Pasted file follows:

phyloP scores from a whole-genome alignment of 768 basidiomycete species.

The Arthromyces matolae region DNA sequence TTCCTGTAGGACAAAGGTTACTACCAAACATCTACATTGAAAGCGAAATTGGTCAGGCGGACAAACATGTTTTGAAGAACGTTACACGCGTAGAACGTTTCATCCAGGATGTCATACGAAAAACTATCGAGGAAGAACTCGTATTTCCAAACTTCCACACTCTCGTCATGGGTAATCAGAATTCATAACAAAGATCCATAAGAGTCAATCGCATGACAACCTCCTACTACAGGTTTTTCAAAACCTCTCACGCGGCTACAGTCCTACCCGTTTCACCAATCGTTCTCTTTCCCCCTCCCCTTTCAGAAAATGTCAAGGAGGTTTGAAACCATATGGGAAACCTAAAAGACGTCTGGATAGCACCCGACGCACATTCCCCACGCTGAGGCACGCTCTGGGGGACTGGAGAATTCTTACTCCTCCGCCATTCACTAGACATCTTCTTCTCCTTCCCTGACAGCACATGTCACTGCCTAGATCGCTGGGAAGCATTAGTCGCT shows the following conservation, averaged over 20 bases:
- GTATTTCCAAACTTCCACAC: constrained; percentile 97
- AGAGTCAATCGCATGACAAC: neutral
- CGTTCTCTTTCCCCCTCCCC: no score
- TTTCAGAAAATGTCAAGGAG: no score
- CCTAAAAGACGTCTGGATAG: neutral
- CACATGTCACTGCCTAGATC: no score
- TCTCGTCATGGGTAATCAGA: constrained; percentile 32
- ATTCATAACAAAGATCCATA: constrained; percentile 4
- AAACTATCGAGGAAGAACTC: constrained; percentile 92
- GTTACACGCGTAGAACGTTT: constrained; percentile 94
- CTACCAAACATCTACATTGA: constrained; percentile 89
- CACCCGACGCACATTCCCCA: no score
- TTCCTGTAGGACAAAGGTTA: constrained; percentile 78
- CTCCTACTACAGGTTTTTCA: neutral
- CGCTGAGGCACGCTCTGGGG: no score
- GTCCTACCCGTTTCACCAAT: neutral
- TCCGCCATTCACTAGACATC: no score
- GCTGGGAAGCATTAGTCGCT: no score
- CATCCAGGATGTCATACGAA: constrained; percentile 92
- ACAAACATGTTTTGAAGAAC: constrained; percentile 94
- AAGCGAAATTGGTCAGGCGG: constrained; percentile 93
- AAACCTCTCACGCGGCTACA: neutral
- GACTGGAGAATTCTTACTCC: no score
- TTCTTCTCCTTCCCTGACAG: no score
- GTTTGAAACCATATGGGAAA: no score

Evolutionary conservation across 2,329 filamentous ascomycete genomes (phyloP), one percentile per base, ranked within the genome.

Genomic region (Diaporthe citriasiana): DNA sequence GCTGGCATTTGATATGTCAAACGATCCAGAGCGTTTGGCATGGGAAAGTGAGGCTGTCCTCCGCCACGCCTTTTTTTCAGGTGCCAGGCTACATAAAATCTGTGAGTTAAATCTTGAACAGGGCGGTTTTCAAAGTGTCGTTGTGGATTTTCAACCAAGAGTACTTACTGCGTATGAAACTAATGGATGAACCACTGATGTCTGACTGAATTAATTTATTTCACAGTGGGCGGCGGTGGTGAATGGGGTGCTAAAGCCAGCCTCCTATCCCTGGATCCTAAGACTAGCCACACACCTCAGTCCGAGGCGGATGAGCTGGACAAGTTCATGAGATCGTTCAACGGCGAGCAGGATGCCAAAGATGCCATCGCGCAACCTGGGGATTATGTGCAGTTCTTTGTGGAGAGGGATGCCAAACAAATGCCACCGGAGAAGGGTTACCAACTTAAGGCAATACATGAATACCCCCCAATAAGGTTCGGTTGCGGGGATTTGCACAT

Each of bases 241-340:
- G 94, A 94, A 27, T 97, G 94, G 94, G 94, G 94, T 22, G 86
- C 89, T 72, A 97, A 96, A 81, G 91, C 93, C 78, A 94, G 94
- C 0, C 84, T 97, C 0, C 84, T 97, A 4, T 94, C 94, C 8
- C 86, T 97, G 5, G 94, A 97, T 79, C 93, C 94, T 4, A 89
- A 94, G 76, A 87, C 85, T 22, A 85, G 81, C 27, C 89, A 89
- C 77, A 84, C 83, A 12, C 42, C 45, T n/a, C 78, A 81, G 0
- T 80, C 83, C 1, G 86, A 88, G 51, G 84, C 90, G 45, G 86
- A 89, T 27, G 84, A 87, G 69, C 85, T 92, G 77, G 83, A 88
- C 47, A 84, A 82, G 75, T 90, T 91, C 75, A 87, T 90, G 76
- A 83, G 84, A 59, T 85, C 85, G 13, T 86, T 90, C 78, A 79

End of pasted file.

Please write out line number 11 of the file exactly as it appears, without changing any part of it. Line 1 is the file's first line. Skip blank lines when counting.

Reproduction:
- AAACTATCGAGGAAGAACTC: constrained; percentile 92